Teaching in the countryside: Why teachers can’t wait to leave

Last week we looked at my first hand experience in a rural college, and we explored the current state of rural schools and a few of the underlying problems. Today we’ll be looking at why there are few great teachers in the countryside.

Two kinds of teachers

The first type is a “certified teacher”, and is considered to be on par with other gov’t employees. These positions are very stable, and the pay is decent. It is a coveted position, with 60% of the salary guaranteed by the national gov’t.  However in rural schools this kind of teacher can be hard to find.

Village teachers only earn 1/3 of what they could earn at a county level school. This has led village teachers to move from rural to urban areas, and from the relatively poor west to the much richer east. It is a sad fact that many village teachers could earn more working menial factory jobs, so many actually leave the field of education. English teachers have the highest rate of flight from village schools because of the allure of foreign companies (I personally know a handful of these former teachers).

The second type of teacher is known as a “substitute teacher”. These are uncertified, unofficial school employees, meaning that most of them do not have even a 2-3 year degree. They earn roughly 1/3 of what the certified teachers make, but have no health benefits or pension. The schools use these teachers to cheaply staff their classes (largely due to a restricted budget) even though the practice is considered illegal. The school will fire these teachers just before an inspection to clear them from the records, and then hire them as soon as the inspectors are gone (I covered school inspections earlier).

These teachers accept these conditions because they hope to some day be hired as certified teachers. They also often work in multiple village schools and teach a variety of subjects, which they may have had no prior experience in.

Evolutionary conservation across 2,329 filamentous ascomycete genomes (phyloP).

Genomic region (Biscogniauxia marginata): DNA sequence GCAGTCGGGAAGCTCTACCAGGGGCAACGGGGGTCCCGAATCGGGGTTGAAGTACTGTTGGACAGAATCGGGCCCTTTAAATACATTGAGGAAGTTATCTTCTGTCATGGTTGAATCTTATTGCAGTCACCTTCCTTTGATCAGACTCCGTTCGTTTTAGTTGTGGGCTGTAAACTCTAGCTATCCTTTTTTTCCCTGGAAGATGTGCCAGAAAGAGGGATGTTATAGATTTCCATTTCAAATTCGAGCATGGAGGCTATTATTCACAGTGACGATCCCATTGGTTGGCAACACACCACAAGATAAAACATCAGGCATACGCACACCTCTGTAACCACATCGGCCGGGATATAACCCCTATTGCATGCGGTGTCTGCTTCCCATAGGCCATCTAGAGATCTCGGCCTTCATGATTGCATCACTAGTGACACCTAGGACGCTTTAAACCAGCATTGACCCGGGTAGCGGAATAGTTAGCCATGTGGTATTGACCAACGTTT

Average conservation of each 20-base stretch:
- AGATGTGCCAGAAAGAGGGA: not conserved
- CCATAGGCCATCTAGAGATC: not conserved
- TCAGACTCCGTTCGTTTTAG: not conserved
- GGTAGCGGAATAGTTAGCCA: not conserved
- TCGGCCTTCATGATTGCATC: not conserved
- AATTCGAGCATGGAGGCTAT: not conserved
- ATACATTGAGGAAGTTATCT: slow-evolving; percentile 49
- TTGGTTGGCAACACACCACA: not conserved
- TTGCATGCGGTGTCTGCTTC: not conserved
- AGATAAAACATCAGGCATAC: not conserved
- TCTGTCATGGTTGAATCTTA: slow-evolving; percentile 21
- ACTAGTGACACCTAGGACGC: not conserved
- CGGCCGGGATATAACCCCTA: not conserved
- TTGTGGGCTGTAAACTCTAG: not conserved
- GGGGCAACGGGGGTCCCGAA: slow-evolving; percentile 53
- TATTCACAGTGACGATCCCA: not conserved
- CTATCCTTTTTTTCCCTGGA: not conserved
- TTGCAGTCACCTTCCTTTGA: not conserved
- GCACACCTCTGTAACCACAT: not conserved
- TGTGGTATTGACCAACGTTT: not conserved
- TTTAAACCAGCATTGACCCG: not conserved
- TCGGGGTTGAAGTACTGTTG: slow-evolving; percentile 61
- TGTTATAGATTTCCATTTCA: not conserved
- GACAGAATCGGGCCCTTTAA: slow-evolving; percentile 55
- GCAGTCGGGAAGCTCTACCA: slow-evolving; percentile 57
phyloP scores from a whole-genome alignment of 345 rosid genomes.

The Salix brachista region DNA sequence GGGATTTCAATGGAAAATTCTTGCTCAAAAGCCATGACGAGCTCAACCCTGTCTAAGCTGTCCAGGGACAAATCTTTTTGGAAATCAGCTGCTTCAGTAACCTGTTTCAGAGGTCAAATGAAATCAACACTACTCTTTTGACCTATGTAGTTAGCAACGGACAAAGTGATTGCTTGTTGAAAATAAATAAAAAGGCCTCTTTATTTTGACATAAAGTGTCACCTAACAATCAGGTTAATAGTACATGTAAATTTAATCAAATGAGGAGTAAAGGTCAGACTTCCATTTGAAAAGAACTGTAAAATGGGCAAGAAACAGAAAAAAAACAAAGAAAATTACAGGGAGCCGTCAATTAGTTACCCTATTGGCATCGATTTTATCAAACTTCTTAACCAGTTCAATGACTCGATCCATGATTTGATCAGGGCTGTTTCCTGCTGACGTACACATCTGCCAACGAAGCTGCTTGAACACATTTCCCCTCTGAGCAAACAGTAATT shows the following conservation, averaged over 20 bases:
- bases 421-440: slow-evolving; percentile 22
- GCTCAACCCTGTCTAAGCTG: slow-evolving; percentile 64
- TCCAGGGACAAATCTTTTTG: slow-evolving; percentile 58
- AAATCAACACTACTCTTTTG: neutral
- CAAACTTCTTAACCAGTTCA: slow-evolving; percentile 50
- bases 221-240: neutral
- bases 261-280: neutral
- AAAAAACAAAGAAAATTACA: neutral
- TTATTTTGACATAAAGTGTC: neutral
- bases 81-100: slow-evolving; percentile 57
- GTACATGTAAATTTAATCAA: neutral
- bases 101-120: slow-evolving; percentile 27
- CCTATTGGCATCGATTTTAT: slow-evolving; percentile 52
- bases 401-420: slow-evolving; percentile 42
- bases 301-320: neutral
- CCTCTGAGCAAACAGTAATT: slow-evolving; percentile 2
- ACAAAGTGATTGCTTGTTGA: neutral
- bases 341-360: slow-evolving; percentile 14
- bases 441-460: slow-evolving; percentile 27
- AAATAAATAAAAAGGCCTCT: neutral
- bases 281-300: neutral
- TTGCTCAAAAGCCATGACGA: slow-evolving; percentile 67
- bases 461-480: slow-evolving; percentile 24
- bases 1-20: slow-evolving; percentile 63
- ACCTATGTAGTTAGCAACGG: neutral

Virtually all high school teachers are expected to work more than 50 hours a week (sometimes 60-70 hours), in order to supervise the students’ preparations for the college entrance exam. Standards from the city to the countryside also vary widely. In Guangxi several colleagues told me that they had accepted the position in the college, because in their home province they would only have been qualified to work in high schools, and they didn’t want to work that much.

Due to these often uninspired teachers, some counties have student dropout rates nearing 50% in extreme cases.

A tiny ray of hope

Increasingly universities and local gov’ts have created programs for recent graduates to work in rural schools. Many of these teachers only stay in the countryside long enough to qualify themselves for special treatment in graduate school programs. While most of these grads come with the best intentions, local teachers often criticize them for being naive and lacking experience.

According to a reliable source, there is a major obstacle to overcome to solve these problems in education: Local gov’t officials are only looking for short-term solutions, since these gains net them handsome promotions. China’s educational system needs major long term reform, which will offer no direct benefit to these local officials. Local officials also recognize that improving education means that more of their villagers will leave, and the town will not recoup their investment in these children, so they allow educational funds to be “borrowed” by other local ministries to be spent on infrastructure and new projects. This money is never returned to the struggling schools.

Until the National gov’t makes teaching positions in the countryside attractive, and provides the funding to actually hire qualified teachers, students in the countryside will face massive hurdles when trying to work their way up in the new China. Local gov’ts also need to be made accountable for hiring uncertified teachers and skimming money from the already small pool of educational funds.

9 responses to “Teaching in the countryside: Why teachers can’t wait to leave”

  1. Yaxue C. says: